Cody Wilson decided to do what Presidents and hacks in Washington like to talk about – he’s gone and tried to create a few manufacturing jobs in the USA, through the 3D printing revolution.
3-D printing holds a lot of promise to future generations, not least of all the liberation from the tyranny of the transnational corporate globalist manufacturing web slavery. Then Cody went and tried to make a gun, and all hell is beginning to break loose…
Already, New York’s Senator Charles Schumer and Congressman Steve Israel want to shut down the progenitor of the first 3-D printed gun, Cody Wilson and his tech garage non-profit start-up Defense Distributed.
Angry liberals online are already unhappy with this small Texas entrepreneur, with some calling for Cody and his business partner to be prosecuted for terrorism charges because plans for this particular plastic gun might fall into the hands of terrorists. Clearly, there are still some people who cannot handle to release of any new technology, let alone a blueprint for a gun. Definitely there are issues to face for manufacturing any lethal weapon but expect the governments worldwide to use the divisive “gun issue” in order to manipulate and control the 3D printing industry – keeping it out of the hands of individuals and into the hands of a corporate monopoly they can more easily deal with ($#$).
Now that this particular cat is out of the bag, will Biden, Dianne Feinstein and the gang begin campaign to make 3-D printing illegal in America? Will it become another ‘national security issue’?
And their start-up efforts have been funded by… the Bitcoin community (99% of Defense Distributed assets are held in Bitcoins). Now, how about that!
Will politicians like Dianne Feinstein call to seize and ban Bitcoin too?
Before “three” arrives, a shot reverberates across the overcast central Texas landscape.
A tall, sandy blond engineer named John has just pulled a twenty-foot length of yellow string tied to a trigger, which has successfully fired the world’s first entirely 3D-printed gun for the very first time, rocketing a .380 caliber bullet into a berm of dirt and prairie brush.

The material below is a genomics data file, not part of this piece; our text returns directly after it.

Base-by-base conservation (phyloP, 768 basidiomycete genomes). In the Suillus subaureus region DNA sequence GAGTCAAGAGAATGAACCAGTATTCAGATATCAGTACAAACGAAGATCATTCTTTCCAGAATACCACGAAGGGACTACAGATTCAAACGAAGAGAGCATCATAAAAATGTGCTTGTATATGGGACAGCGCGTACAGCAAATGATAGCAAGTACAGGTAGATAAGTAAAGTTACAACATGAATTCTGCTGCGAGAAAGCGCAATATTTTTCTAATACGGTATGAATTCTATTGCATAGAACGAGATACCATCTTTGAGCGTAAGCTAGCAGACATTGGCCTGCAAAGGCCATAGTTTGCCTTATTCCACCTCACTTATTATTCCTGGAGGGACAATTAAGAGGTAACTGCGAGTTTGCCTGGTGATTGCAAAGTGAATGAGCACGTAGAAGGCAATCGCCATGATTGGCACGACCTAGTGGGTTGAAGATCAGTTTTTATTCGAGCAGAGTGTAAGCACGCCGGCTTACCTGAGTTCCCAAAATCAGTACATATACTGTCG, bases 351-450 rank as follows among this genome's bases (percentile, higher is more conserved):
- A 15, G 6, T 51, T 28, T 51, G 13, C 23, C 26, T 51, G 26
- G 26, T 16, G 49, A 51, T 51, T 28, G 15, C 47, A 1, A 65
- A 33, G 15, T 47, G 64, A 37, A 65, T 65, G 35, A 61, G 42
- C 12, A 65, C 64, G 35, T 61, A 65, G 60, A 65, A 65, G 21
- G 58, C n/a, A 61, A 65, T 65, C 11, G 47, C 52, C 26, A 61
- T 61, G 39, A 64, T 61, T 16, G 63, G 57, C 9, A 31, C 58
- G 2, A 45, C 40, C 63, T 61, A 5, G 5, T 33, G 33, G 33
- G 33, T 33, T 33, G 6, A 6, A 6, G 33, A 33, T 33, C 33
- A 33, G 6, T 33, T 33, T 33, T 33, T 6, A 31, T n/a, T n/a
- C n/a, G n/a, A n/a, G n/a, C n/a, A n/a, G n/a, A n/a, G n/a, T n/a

“F****n’ A!” yells John, who has asked me not to publish his full name. He hurries over to examine the firearm bolted to an aluminum frame. But the first to get there is Cody Wilson, a square-jawed and stubbled 25 year-old in a polo shirt and baseball cap. John may have pulled the trigger, but the gun is Wilson’s brainchild. He’s spent more than a year dreaming of its creation, and dubbed it “the Liberator” in an homage to the cheap, one-shot pistols designed to be air-dropped by the Allies over France during its Nazi occupation in The Second World War.
Unlike the original, steel Liberator, though, Wilson’s weapon is almost entirely plastic: Fifteen of its 16 pieces have been created inside an $8,000 second-hand Stratasys Dimension SST 3D printer, a machine that lays down threads of melted polymer that add up to precisely-shaped solid objects just as easily as a traditional printer lays ink on a page. The only non-printed piece is a common hardware store nail used as its firing pin.
Wilson crouches over the gun and pulls out the barrel, which was printed over the course of four hours earlier the same morning. Despite the explosion that just occurred inside of it, both the barrel and the body of the gun seem entirely unscathed.
Wilson scrutinizes his creation for a few more seconds, then stands up again. “I think we did it,” he says, a little incredulous.
Last August, Wilson, a law student at the University of Texas and a radical libertarian and anarchist, announced the creation of an Austin-based non-profit group called Defense Distributed, with the intention of creating a firearm anyone could fabricate using only a 3D printer. The digital blueprints for that so-called Wiki Weapon, as Wilson imagined it, could be uploaded to the Web and downloaded by anyone, anywhere in the world, hamstringing attempts at gun control and blurring the line between firearm regulation and information censorship. “You can print a lethal device. It’s kind of scary, but that’s what we’re aiming to show,” Wilson told me at the time. “Anywhere there’s a computer and an Internet connection, there would be the promise of a gun.”